Polls Show No Confidence in U.S. Political Establishment
What Does This Mean For Workers?
by Bill Onasch
Amid the government shutdown, 60 percent of Americans say the Democratic and Republicans parties do such a poor job of representing the American people that a third major party is needed. That is the highest Gallup has measured in the 10-year history of [Gallup asking] this question. A new low of 26 percent believe the two major parties adequately represent Americans. — October 11, 2013 Gallup Poll summary.
This is the latest spike in a trend confirmed by other pollsters since the run-up to the 2010 midterm Congressional elections. The working class majority in the USA is questioning the “divine right” of the two capitalist parties to rule. Some liken them to selfish, tantrum-prone children, but more recognize that it is mainly the rich who seem to gain even when bipartisan spirit prevails. Many are outraged, eager to protest, while others are turning off and dropping out. This is a remarkable turnaround from a resurgence of hope and expectation in the system just five years ago.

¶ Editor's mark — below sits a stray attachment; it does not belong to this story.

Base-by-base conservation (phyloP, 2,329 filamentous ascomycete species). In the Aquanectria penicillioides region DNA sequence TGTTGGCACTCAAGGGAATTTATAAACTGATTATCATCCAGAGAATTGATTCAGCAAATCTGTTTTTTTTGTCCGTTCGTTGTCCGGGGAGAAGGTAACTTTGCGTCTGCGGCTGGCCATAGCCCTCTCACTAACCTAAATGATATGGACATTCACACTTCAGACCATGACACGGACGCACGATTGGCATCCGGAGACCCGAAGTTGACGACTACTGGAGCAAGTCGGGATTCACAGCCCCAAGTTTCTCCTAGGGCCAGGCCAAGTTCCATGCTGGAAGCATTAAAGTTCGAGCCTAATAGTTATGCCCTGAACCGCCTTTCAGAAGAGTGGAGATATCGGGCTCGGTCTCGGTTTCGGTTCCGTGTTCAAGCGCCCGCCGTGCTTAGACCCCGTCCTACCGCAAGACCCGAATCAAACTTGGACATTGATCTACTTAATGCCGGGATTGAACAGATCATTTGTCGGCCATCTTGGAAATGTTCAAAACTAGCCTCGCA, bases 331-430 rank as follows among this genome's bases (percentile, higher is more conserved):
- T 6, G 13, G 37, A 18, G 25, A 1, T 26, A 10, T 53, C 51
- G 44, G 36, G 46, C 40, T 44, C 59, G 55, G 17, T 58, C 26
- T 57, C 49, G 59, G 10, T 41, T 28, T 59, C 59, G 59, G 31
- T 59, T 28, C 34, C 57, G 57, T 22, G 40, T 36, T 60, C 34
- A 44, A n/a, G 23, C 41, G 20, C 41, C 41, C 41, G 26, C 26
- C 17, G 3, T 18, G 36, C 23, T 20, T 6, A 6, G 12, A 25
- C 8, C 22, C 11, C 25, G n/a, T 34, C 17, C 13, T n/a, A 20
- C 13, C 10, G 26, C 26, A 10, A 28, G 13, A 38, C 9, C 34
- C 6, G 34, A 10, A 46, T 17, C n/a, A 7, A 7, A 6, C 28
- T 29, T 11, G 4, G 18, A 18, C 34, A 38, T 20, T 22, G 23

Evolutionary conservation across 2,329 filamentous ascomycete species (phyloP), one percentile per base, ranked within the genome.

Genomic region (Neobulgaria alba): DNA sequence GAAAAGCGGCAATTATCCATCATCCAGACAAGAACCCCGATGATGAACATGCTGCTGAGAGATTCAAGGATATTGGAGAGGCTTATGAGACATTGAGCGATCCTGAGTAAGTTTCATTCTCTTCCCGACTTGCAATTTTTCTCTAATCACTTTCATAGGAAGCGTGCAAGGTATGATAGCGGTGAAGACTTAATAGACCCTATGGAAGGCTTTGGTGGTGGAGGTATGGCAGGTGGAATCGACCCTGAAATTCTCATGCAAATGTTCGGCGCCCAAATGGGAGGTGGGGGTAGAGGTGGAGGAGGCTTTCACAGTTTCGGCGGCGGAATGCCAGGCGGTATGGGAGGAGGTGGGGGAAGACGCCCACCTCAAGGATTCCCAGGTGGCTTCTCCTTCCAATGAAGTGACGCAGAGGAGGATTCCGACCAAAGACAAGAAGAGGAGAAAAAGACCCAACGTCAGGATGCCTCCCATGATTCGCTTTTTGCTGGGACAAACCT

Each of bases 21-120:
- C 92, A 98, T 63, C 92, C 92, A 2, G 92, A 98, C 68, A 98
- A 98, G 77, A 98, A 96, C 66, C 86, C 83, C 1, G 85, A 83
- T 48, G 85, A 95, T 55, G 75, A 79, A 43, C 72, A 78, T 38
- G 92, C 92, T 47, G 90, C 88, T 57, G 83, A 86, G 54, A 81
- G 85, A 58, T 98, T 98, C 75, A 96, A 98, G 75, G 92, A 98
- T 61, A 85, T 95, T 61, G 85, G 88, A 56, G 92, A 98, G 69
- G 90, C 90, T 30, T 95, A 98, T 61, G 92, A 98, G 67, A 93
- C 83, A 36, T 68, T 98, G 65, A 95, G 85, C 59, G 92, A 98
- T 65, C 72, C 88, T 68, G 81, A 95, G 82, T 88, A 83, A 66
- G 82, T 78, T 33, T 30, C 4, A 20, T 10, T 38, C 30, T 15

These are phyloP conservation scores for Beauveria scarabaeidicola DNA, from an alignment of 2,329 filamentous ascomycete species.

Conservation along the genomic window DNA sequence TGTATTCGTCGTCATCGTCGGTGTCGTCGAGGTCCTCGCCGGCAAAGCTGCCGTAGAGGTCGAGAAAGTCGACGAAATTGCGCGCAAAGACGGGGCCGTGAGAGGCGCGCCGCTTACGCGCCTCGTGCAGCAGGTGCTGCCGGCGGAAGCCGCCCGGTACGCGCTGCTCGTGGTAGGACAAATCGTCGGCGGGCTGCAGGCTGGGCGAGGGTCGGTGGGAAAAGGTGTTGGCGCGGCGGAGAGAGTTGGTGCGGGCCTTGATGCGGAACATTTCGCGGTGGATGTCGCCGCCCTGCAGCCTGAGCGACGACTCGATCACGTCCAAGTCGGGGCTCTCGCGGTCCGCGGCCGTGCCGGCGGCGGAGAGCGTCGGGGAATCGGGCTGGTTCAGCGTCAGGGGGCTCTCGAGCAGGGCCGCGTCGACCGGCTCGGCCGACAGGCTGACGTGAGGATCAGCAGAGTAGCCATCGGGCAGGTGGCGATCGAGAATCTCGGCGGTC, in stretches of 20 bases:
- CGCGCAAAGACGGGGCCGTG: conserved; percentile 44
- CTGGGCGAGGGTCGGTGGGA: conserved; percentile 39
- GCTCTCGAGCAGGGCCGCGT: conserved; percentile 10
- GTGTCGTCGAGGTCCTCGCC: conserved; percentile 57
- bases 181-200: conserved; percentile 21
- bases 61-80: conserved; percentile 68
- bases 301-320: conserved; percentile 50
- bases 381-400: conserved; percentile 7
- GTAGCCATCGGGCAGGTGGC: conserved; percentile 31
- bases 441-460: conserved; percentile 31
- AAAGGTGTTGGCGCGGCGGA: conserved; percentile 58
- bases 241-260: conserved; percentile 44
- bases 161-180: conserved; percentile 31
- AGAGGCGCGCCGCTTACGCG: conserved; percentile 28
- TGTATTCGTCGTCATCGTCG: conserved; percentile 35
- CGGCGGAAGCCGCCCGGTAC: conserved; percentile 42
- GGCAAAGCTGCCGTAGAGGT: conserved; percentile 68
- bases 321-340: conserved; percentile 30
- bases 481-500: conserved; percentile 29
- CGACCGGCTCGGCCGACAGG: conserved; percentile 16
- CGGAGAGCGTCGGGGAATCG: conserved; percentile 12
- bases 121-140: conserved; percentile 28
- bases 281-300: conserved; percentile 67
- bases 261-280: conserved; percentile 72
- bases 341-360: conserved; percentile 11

Si Se Puede
In 2008, at the onset of the most serious economic crisis since the Great Depression, America elected the first African-American President. Barrack Obama not only exuded a rock-star like persona that appealed to youth but also an air of integrity that reassured older voters. The early enthusiastic endorsement by Ted Kennedy legitimized his campaign and opened many doors of the party faithful—and ruling class financial backers.
A mild critic of the Iraq war, Obama was awarded the Nobel Peace Prize even before being sworn in to office.
His relatively brief political career, first in the Illinois legislature, and then as a U.S. Senator, showed convincing liberal credentials. The “left” that dabbles in Democrat politics became giddy as they started comparing Obama to their patron saint Franklin Delano Roosevelt and speculated about what their new hero might accomplish in his First Hundred Days.